Before farming, people lived by hunting wild animals and gathering wild plants. When supplies ran out, and they often did, these hunter-gatherers moved on. Farming meant that people did not need to travel to find food. Instead, they began to live in settled communities, and grew crops or raised animals on nearby land. Living in settled communities with which humans indisputably rose to the top of the food chain.
Although anatomically modern humans emerged 200,000-300,0000 years ago, we estimate that human ancestors began farming 15,000-20,000 years ago. Evidence suggests before the development of agriculture, modern humans strictly hunted or foraged for food, without replenishing their food sources.
Undomesticated banana fruit.
When their food sources depleted our ancestors moved to areas where they would have access to meat and vegetation. Sometimes they had a big kill and had more food than they knew what to do with. Other times they did not know how many days it would be until their next meal.
Famine was a constant threat to human ancestors. Therefore pre-agricultural societies spent a good portion of their daily time and energy on foraging and hunting for their food.
In addition, humans had to spread in large areas because every location could support a limited amount of people. As a result, a tribe of 100 hunter-foragers would have needed 50 to 500 square kilometers to survive.
Historians estimate the world population was around six to ten million 10,000 years ago. To put this world population into perspective; without agriculture, Earth can only support about 10 million people.
You Reap What You Sow
Soon after our ancestors started to plant their own vegetation, and farm animals they realized if the sources of the plants or animals have the traits they find favorable, most times do their offspring too. Therefore they become picky about what seed they planted, which cows and bulls they kill for their meat etc. With this, the domestication of plants and animals started for human use began.
Domesticating plants, and animals marked a major step for humans. It was the beginning of an agricultural way of life and more permanent civilizations. Humans no longer had to wander to hunt animals and gather plants for their food supplies, which used to take an important portion of their awake time.
Agriculture allowed fewer people to provide more food. The stability that came with regular, predictable food production led to increased population density. Farming gave humans the opportunity to do more than hunt for each day’s food—they could travel, trade, and communicate. The world’s first villages and cities were built near fields of domesticated plants.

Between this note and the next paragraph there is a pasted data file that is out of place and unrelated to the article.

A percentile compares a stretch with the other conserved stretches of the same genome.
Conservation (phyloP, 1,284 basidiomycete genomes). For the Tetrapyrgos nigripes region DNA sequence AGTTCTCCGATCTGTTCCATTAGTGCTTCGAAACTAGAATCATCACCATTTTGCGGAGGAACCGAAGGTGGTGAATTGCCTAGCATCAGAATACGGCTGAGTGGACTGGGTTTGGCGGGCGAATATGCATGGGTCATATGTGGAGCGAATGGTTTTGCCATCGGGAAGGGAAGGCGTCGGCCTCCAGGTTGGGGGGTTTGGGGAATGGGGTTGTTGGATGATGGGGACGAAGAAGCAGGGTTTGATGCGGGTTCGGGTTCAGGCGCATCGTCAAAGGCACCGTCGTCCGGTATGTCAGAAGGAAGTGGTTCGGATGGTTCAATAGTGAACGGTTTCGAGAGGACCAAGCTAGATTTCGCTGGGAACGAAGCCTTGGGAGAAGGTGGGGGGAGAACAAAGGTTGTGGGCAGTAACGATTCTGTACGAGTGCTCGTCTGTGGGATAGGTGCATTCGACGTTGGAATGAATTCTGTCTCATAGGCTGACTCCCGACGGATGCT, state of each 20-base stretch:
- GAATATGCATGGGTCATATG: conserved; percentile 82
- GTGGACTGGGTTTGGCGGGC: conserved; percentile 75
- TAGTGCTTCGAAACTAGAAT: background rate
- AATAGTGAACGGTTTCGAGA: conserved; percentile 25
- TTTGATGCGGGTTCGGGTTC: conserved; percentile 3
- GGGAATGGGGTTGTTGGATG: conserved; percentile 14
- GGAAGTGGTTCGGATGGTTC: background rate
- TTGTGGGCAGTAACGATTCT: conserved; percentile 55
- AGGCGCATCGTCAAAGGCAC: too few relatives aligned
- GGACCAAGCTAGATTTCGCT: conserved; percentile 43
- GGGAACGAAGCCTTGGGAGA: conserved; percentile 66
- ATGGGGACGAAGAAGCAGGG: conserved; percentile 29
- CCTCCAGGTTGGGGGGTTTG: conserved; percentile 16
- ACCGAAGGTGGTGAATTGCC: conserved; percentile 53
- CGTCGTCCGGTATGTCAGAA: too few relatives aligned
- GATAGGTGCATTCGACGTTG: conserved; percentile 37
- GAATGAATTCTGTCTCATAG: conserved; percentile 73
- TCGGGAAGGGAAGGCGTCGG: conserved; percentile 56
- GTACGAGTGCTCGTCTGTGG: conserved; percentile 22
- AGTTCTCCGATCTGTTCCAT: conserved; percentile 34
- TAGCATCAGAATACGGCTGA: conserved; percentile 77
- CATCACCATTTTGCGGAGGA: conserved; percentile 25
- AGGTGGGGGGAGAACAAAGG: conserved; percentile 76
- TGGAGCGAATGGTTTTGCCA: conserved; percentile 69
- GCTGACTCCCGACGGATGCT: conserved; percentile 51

Natural Selection vs Artificial Selection
Natural selection, the process that results in the adaptation of an organism to its environment by means of selectively reproducing and passing on favorable traits from one generation to another.
In natural selection, only the fittest individuals in a population live long enough to have their own offspring. Therefore nature “selects” fit individuals of the population. This way the organism develops favorable traits that help it adapt to its habitat better.
In artificial selection, only the individuals that best serve a purpose are selected by humans, and only those individuals are allowed to have offspring. This way the organism gradually improves those traits that humans find favorable. Thanks to artificial selection roses get visually more appealing, kettles and sheep become more subservient and provide more milk, and wool, etc.
Artificial selection (domestication) resembles natural selection so much that it was frequently used as an example by Charles Darwin in his first book “On the Origin of Species”
In summary, humans are not where we are not only thanks to natural selection but also artificial selection that they performed. It is difficult to imagine a world with 7.6 billion people and largely peaceful if humans never discovered domestication.
First and foremost is the change from nomadic to sedentary life. A sedentary society is one that does not move around and is permanently settled in one place. When early humans began farming, they were able to produce enough food that they no longer had to migrate to their food source. This meant they could build permanent structures, and develop villages, towns, and eventually even cities
Closely connected to the rise of settled societies was an increase in population. The ability to farm also meant a greater ability to control the amount of food produced, which meant that, for the first time in human history, there was a surplus of food. This, along with the lower rates of fatal injuries that were common amongst nomadic societies, led to population booms. For the first time, there was enough food to sustain larger populations, and those small settlements turned into some pretty sizable cities.